Poll watch: Six red states within the MoE, Perdue and Chambliss in trouble

[Updated with new Insider Advantage polls] We’re now exactly five weeks from Election Day, and we seem to be getting fewer polls every day - especially compared to the constant deluge of surveys we were treated to two weeks ago and last week. At least, we are getting our daily tracking polls which now appear to have stabilized in the mid-to-high single digit range - and that is significant given that today’s release marked the first which were entirely taken after the first presidential debate. Rasmussen, Diego Hotline and Gallup all find a 6% margin today in Obama’s favor, while Obama jumps to a 10% lead in Research 2000.

If such numbers hold over the next few weeks, state-by-state discussions would be somewhat moot, as many red states would naturally fall in Obama’s lap if he were to win the election anywhere near a 7% margin… but it nevertheless continues to be remarkable that Obama has not gained as much in the most disputed red states as he seems to have gained at the national level (he does appear to have pulled ahead in PA and MI in the aftermath of the financial crisis), leaving a lot of uncertainty in the election.

That said, Obama has undoubtedly made gains in a number of red states over the past 10 days, and while these gains are not enough to move any of them to his column, Obama has also erased any edge McCain had in states like Ohio, Virginia and Florida (as today’s polls once again confirm).

So the situation remains the same: If Obama defends the roughly four endangered blue states, he needs to pick up one more red state (though Nevada would not be enough if he loses New Hampshire). And the day’s polls confirm that he has plenty to choose from: Numbers in Florida, Ohio, Indiana, Virginia, North Carolina and Nevada are all within the margin of error - though a second Virginia poll shows Obama jumping to a comfortable lead, and the three Florida and Ohio polls show Obama improving! On to the day full roundup:

  • Obama leads 49% to 46% in a PPP poll of Florida (polling history) thanks to Obama’s 15% lead among the 64% of respondents who say that the economy is their top issue. McCain led by 5% three weeks ago. Since then, Palin’s favorability rating has gone south.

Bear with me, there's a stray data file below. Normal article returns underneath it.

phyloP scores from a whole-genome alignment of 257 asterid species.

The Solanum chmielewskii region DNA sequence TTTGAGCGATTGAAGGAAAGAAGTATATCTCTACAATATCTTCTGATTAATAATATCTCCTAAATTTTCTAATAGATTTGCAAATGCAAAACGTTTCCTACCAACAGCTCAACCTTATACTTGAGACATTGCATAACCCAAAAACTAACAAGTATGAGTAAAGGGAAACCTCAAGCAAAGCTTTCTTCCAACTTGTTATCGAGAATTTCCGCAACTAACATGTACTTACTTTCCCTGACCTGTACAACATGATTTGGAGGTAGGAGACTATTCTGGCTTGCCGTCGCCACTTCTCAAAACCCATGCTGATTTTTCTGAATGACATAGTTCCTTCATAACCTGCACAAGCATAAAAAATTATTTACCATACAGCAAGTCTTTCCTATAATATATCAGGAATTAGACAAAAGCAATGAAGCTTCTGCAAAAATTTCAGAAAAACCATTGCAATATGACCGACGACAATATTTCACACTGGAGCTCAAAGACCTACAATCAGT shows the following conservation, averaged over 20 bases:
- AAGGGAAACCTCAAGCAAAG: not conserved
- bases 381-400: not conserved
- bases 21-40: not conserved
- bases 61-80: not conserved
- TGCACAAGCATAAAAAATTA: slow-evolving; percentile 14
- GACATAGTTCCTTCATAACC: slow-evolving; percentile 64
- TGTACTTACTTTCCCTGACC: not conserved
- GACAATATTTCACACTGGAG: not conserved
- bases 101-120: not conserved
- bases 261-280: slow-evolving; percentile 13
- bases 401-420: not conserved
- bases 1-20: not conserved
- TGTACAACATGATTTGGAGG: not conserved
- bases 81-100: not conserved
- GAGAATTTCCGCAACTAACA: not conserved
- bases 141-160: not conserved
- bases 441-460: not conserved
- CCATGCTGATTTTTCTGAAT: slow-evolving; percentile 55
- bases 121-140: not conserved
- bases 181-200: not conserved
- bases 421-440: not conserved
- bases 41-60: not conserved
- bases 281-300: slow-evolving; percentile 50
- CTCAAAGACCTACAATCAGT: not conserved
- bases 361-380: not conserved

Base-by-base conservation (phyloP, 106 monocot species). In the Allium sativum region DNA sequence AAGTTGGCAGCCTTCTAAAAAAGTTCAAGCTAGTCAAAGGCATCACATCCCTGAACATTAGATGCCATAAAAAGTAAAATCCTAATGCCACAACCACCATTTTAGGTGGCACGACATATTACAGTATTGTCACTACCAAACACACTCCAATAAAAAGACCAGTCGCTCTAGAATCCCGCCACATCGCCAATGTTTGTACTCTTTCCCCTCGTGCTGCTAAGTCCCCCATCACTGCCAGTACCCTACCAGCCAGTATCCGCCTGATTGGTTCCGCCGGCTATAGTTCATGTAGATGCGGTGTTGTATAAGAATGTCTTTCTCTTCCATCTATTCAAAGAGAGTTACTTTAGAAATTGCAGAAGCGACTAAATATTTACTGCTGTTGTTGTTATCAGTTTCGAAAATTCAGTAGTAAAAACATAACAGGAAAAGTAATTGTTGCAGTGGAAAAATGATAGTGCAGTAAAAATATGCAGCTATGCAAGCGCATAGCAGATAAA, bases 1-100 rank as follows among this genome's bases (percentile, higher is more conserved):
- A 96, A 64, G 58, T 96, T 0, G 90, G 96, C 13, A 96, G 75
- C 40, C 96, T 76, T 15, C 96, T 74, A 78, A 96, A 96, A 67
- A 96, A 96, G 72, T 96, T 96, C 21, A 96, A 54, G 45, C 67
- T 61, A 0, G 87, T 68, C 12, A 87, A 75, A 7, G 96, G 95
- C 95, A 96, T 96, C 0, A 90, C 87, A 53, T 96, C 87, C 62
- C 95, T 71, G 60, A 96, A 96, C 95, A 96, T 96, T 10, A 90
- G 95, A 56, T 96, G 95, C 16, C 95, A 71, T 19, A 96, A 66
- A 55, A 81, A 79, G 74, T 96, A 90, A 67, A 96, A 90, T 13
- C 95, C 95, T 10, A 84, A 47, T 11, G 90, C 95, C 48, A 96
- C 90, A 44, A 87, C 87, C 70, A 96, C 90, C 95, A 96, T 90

• McCain leads 49% to 46% in an ARG poll of Virginia.
  • Obama leads 49% to 41% in the latest Morning Call tracking poll of Pennsylvania (polling history) . Obama has increased his lead by 1% every day since Friday, when he led by 4%.
  • McCain leads 49% to 46% in an ARG poll of North Carolina (polling history) - McCain’s first lead in four polls (who would have ever thought we’d say that), though within the margin of error.
  • McCain leads 52% to 44% in a SUSA poll of Georgia (polling history). And though this subgroup has a huge margin of error, Obama gets more than 60% among the 10% of respondents who say they have already voted.

Meanwhile, in down-ballot surveys:

  • Saxby Chambliss’s lead has collapsed to within the margin of error in SUSA’s latest release from Georgia’s Senate race (polling history). He is now ahead 46% to 44% (down from 17% two weeks ago), with 5% for libertarian Allen Buckley.
  • Pat McCrory leads Bev Perdue 44% to 41% in a PPP poll of North Carolina’s gubernatorial race (polling history). This is his first lead in a PPP survey. This is significant because the same survey showed Obama and Hagan gaining.
  • Mitch Daniels keeps a decisive edge in Indiana’s gubernatorial race in the latest SUSA polling, 53% to 37%.
  • A University of Connecticut poll has Rep. Simmons Courtney crushing his GOP challenger Sullivan 55% to 27% in CT-02. This is a district the GOP once had high hopes for.